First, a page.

Smith College hiring freeze prompts petition on behalf of non-tenured faculty 

  • The Grecourt Gates of Smith College on Elm Street in Northampton. KEVIN GUTTING

Staff Writer
Published: 4/9/2020 10:33:12 AM
Modified: 4/9/2020 10:33:00 AM

NORTHAMPTON — Some in the Smith College community are petitioning to expand protections for non-tenured faculty after the college announced that it will enact a hiring freeze due to economic impacts of the COVID-19 pandemic.

The petition calls for Smith College President Kathleen McCartney, the Office of the Provost and the Board of Trustees to extend appointments and respective benefits to all non-tenured faculty by at least a year; and to “honor all verbal, email and informal agreements for employment for the 2020-2021 academic year.”

Non-tenured, or “contingent,” faculty includes non-tenured faculty such as visiting assistant professors; lecturers and senior lecturers; salaried, paid-per-course and short-notice hires; teaching assistants; lab instructors; and postdoctoral fellows. Contingent employees comprise around 50% of Smith College faculty, according to the petitioners.

As of Thursday morning, the petition had almost 1,800 signatures.

On Friday, McCartney announced via email that due to the COVID-19 crisis and its economic impact on Smith, the college will implement a hiring freeze, with the exception of “a small number of essential positions,” among other spending restrictions.

The college’s current fiscal year operating budget has taken an $8 million to $10 million hit so far due to “lost revenue and unanticipated expenses,” McCartney wrote, though she also said that the college remains in “a strong financial position.”

The college did not specify the effect that the hiring freeze will have on non-tenured faculty, but for those employees the order is cause for anxiety. 

Tian An Wong, a visiting assistant professor at Smith College, is concerned the hiring freeze will guarantee that the college does not grant a renewal of Wong’s one-year position, which would come along with a loss of health insurance coverage after June 30.

In an email to the Gazette, Wong said that the petition “gives Smith the chance to reconsider the unequal treatment of its faculty members.”

Vanessa Adel, a part-time, non-tenured faculty member in the sociology department, said that the position she was offered for the 2020-2021 academic year is now in limbo due to the hiring freeze. Because contracts are not typically sent out until later in the spring semester, Adel said via email, she has not yet signed a contract for the offered position, and “it is very unclear what will happen” with that offer.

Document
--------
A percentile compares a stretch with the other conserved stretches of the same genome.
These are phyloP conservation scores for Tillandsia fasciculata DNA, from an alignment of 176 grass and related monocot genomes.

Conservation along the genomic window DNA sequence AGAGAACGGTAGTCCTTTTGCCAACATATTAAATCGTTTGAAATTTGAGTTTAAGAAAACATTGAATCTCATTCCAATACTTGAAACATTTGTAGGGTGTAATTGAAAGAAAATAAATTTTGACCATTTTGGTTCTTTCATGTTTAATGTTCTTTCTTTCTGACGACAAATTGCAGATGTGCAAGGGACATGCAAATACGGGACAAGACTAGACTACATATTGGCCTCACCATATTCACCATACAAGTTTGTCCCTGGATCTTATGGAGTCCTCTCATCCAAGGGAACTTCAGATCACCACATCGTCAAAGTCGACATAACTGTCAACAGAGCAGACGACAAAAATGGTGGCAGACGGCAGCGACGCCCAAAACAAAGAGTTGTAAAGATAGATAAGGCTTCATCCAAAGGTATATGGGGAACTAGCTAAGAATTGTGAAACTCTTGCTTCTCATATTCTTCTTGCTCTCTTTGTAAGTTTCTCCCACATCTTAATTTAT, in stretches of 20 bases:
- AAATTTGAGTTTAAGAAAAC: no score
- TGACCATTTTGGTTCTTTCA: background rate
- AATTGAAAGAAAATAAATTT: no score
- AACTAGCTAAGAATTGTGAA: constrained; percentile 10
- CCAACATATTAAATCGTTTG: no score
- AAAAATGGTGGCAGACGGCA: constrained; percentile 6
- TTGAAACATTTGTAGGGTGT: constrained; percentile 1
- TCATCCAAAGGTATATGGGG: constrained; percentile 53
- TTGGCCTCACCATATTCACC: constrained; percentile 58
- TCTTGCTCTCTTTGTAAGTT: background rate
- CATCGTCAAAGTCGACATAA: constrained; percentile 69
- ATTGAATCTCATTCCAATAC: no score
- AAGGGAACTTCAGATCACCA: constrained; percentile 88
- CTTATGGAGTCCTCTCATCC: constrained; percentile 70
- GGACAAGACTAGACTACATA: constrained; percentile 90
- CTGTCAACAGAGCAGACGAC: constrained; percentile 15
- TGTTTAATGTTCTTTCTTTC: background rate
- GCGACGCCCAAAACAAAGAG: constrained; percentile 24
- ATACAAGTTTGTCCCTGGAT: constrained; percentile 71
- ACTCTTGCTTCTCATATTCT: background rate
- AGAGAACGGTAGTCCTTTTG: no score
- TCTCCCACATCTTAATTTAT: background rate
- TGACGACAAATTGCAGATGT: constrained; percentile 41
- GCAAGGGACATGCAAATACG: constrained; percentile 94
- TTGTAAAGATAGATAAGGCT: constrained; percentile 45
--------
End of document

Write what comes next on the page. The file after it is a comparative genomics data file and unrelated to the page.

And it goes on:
“Given the College’s demand that departments reorganize their course offerings, it is very likely that my job offer will be rescinded,” Adel added.

Adel, who has taught on and off through one-year contracts at Smith since 2007, said that contingent employees are in a particularly precarious position amid the hiring freeze — in addition to losing income and health insurance, she said, the fact that other colleges are also implementing hiring freezes limits opportunities to be hired elsewhere.

“Smith has the funds to honor their commitments,” Adel said, “and to follow through on its stated values to ‘create global citizens committed to participating in the communities in which they live and to stewarding the resources that sustain them.’”

When reached for comment on Tuesday, college spokeswoman Stacey Schmeidel directed the Gazette to the college’s FAQ webpage and the letter from McCartney.

Under the employee guidance section of this page, the college states that “there will be no changes to college benefit plans” but does not specifically address the hiring freeze.

The petition also has gained support from non-contingent faculty, such as Erin Pineda, an assistant professor of government at Smith.

“I think in a lot of ways, Smith has responded to the current situation with a lot of thoughtfulness and generosity and clarity for a lot of the categories of people in the community,” Pineda said, referencing junior faculty members and students, among others.

“I would like to see that same thoughtfulness and clarity extended to contingent faculty as well,” she said, adding that these faculty members are “a huge and vital part” of the Smith community.

Jacquelyn Voghel can be reached at


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